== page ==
Common White Noise Mistakes to Avoid
White light is made by mixing together all different colors of light. (A rainbow is caused by cracking white light back into all the individual hues). Similarly, white noise is a mix of all different pitches of sounds blended together.
White noise is a great tool to soothe fussing and boost sleep. But there are some common misunderstanding about how to use it. Some parents think:
My baby sleeps so well, she doesn’t need white noise.
Even for easy babies, white noise is a must. It makes good sleep even better. And it helps prevent the sleep disasters that may ruin your life between four and twelve months!
It is very common for an infant’s sleep to suddenly fall apart after the fourth trimester. That’s because: a) the calming reflex fades away, b) babies become super social and wake up when they hear little noises in the middle of the night, c) they are weaned off being swaddled, and 4) they are teething. All four factors lead to a surge in sleep problems . . . just when you thought you had it nailed.
Using the right white noise will help you sidestep these problems. Within weeks your little one will link the sounds with the pleasure of sleep. Oh yeah, I recognize that sound . . . Now I’ll have a nice little snooze. As she passes through infancy she’ll be able to sleep despite outside distractions, such as TVs and passing trucks, or inside distractions, such as teething pain, mild colds, slight hunger.
Note: Don’t use white noise all day long. Hearing the normal home sounds, for many hours a day, will help your child master the nuances of all the interesting sounds around her, such as speech, music and so forth.
All white noise sounds – wave, rain, nature sounds – work equally well.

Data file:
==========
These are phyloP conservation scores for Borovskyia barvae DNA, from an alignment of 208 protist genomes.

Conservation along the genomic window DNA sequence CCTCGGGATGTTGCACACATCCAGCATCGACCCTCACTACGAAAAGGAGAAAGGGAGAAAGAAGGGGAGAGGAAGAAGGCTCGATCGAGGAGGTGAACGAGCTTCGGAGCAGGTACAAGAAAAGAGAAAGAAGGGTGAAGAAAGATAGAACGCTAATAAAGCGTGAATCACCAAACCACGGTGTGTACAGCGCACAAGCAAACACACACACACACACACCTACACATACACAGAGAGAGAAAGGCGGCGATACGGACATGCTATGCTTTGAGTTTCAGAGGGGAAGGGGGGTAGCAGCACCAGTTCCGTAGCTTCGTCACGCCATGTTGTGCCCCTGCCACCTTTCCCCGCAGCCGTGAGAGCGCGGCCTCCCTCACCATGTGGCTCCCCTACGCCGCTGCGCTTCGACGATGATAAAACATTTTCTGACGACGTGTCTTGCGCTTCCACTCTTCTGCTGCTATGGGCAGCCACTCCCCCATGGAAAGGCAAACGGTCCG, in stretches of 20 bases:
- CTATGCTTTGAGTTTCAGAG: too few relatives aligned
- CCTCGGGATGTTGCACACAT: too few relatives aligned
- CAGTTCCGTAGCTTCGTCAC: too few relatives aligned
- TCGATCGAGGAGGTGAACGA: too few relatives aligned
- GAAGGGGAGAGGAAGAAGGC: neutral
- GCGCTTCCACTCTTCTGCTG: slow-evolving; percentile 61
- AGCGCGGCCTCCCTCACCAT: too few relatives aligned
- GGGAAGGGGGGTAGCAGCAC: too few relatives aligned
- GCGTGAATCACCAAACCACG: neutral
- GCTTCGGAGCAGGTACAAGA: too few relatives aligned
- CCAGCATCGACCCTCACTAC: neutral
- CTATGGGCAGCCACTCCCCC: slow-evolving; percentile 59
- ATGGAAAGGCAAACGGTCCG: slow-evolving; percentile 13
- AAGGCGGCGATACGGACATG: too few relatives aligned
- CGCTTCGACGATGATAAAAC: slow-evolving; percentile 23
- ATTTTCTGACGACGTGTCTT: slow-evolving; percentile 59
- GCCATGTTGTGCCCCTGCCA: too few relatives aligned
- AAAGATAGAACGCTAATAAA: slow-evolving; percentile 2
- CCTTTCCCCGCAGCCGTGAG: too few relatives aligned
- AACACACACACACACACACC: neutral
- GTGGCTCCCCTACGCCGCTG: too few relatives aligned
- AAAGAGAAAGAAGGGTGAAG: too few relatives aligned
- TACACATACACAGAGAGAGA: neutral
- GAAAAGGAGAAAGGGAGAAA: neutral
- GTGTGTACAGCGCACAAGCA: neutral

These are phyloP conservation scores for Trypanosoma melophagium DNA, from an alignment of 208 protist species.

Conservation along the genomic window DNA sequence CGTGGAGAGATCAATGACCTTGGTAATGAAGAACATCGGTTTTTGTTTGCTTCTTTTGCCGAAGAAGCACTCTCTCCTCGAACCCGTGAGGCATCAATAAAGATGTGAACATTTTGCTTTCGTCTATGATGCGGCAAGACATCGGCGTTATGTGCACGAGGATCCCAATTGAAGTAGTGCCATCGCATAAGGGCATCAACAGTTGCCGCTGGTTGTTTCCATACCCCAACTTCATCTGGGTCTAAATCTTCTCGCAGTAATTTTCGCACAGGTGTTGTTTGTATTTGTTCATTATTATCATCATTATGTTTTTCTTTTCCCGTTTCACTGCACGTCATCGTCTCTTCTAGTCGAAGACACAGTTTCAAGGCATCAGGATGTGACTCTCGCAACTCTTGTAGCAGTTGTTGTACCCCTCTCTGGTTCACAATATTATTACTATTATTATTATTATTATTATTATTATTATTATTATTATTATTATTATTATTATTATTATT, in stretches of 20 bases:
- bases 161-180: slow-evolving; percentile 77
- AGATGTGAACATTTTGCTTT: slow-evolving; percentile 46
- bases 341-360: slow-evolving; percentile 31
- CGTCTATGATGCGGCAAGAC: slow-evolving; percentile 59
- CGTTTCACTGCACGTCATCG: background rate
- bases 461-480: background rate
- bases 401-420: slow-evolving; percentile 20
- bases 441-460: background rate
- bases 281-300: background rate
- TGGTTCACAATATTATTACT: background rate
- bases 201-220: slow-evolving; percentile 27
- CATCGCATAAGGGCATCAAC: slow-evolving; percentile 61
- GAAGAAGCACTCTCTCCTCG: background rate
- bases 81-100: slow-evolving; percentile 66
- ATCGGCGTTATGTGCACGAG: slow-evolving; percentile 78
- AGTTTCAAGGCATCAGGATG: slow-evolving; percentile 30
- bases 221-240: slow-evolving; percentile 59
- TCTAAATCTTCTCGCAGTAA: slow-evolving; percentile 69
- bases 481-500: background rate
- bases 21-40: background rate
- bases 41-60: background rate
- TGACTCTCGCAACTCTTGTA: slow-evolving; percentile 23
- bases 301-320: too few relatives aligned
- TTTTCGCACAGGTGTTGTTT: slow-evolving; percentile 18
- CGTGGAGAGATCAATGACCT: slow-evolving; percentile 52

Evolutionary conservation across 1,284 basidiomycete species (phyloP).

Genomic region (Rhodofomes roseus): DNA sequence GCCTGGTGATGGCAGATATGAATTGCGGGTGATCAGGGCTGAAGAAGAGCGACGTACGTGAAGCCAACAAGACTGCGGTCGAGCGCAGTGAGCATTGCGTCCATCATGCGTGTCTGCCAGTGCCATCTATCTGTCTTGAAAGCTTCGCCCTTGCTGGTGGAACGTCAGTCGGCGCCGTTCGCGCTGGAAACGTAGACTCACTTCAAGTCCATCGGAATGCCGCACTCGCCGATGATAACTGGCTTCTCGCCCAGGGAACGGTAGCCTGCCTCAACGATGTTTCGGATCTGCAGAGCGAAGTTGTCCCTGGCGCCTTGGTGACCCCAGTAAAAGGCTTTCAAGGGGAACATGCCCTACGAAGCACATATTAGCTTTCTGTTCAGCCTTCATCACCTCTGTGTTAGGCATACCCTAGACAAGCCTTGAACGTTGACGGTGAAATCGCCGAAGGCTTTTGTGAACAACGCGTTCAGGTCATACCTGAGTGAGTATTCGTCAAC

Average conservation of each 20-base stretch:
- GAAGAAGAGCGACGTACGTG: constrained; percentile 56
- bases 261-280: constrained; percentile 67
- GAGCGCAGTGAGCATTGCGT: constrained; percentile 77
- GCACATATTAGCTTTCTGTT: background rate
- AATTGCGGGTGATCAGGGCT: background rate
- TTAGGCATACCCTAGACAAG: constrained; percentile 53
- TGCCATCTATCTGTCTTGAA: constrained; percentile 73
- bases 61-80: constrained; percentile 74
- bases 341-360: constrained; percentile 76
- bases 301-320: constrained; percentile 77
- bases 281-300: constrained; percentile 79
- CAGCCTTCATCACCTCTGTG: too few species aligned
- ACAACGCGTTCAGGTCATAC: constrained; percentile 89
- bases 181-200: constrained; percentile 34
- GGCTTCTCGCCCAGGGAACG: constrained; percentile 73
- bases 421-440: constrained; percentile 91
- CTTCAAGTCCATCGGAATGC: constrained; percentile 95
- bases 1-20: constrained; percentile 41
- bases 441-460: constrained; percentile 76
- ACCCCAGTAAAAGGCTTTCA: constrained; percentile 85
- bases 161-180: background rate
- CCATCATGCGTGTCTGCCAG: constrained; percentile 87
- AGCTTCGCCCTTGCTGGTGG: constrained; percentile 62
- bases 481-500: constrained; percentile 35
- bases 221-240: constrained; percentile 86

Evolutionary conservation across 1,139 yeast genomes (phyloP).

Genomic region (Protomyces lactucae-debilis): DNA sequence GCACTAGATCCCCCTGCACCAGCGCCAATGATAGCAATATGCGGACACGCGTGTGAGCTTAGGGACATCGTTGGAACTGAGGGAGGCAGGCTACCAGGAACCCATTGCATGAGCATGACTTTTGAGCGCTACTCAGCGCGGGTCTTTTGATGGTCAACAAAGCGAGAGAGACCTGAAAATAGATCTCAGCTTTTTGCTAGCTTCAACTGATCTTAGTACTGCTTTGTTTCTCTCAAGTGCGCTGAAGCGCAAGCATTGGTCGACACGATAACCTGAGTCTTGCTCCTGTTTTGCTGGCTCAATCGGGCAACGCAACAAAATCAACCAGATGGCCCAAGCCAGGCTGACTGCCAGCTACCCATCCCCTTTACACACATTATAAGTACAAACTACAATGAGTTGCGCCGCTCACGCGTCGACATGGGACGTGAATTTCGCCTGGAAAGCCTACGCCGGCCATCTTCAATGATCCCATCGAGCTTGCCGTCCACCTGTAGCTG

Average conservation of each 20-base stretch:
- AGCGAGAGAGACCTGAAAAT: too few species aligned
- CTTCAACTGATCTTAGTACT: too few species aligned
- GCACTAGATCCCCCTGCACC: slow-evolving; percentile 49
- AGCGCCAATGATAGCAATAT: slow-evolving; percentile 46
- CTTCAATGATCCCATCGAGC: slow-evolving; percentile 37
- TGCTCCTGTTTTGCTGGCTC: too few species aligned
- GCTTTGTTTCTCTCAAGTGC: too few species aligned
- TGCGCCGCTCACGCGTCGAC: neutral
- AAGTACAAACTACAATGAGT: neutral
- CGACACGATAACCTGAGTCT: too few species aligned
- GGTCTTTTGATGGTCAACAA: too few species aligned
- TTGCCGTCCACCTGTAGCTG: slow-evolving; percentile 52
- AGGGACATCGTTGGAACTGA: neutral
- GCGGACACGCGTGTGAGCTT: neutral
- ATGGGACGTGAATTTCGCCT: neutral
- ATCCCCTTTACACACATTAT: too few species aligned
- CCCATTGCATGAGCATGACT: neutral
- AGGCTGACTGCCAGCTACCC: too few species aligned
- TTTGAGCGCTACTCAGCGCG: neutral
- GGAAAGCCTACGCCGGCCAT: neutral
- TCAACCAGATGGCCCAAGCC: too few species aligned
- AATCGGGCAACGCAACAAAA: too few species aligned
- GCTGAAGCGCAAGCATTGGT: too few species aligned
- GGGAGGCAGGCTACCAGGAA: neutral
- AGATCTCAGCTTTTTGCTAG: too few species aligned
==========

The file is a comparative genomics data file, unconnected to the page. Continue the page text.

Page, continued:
People talk about white noise as if it’s just one thing. But there are actually two types of white noise–high pitch and low pitch–and they have totally opposite effects!
High-pitch white noise is harsh, hissy, whiney, and annoying–think sirens, alarms, beepers, screams. These sounds are great for getting your attention (and calming baby crying), but they’re terrible for sleep.
On the other hand, low-pitch sound is droning and hypnotic–think the monotonous rumble of a car and planes; rain on the roof; or listening to a boring lecture. That sound is terrible for getting attention, but it’s fantastic for lulling us to sleep.
Interestingly, womb sounds start out harsh and hissy, but the velvet walls of the womb and the sea of amniotic fluid around your baby filter out the high- pitch frequencies, leaving just a deep thunderous rumble.
Furthermore, continuous sounds, like hair dryers or rain on the roof, are much more effective than heartbeat, ocean waves, and nature noises.
Note: Parents intuitively use the right pitch to soothe their baby’s cries. They start by making a loud, hissy shhhh sound and then gradually lower the pitch and volume as their little one relaxes into sleep.
The sound must be played as quietly as possible.
When your baby cries, you have to: first, turn on the calming reflex, and second, keep it turned on.
To turn it on, use a strong hissy sound that’s as loud as the crying. Vacuum cleaners rumble at 75 dB and hair dryers roar at 90 dB. But your baby puts them all to shame! Her wails shoot out at 100 dB, or more! That’s like a power lawn mower sound blasting just inches from her own ear! No wonder quiet shushing rarely calms screaming; they’re so loud they can’t even hear us.
Once the outburst starts to settle, keep the calming reflex turned out by playing a rumbly sound, about the intensity of a gentle shower (65 to 70 dB). I particularly recommend using a smart sleeper that automatically boosts the noise during crying bouts and lowers it to a deep, rumbly sound as babies calm.